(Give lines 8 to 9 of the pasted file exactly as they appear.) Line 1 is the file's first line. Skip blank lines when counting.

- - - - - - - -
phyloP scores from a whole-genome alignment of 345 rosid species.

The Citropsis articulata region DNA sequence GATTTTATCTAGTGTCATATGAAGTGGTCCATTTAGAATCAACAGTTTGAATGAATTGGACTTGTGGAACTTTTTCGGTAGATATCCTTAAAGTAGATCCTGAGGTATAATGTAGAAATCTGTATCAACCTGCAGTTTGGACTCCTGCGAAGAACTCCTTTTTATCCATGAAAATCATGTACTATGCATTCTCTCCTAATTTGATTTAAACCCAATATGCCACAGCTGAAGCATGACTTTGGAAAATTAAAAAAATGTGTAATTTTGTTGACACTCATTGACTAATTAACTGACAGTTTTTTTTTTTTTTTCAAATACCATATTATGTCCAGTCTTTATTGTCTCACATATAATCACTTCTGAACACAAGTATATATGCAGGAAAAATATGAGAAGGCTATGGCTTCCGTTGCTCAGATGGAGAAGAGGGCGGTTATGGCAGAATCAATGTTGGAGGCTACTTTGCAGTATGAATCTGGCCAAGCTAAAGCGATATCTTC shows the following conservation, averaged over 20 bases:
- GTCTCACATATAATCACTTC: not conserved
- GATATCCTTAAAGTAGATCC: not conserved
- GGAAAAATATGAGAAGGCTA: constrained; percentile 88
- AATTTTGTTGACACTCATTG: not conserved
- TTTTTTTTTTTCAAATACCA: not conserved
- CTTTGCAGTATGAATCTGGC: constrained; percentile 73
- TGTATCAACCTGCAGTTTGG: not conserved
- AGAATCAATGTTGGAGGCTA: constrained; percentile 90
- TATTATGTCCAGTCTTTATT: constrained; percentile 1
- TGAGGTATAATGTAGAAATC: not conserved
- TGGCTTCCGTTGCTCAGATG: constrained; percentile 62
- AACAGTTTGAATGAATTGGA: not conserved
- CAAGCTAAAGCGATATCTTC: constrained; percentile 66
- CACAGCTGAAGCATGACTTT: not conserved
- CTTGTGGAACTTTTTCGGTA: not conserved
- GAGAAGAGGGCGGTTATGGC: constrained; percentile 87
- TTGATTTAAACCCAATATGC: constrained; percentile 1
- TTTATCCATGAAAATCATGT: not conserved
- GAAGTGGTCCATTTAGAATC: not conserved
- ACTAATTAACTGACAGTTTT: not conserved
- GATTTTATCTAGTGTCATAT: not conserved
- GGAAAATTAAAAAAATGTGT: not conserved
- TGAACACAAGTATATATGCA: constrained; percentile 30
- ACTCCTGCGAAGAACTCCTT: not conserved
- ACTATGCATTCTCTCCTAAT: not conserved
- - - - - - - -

- CTTTGCAGTATGAATCTGGC: constrained; percentile 73
- TGTATCAACCTGCAGTTTGG: not conserved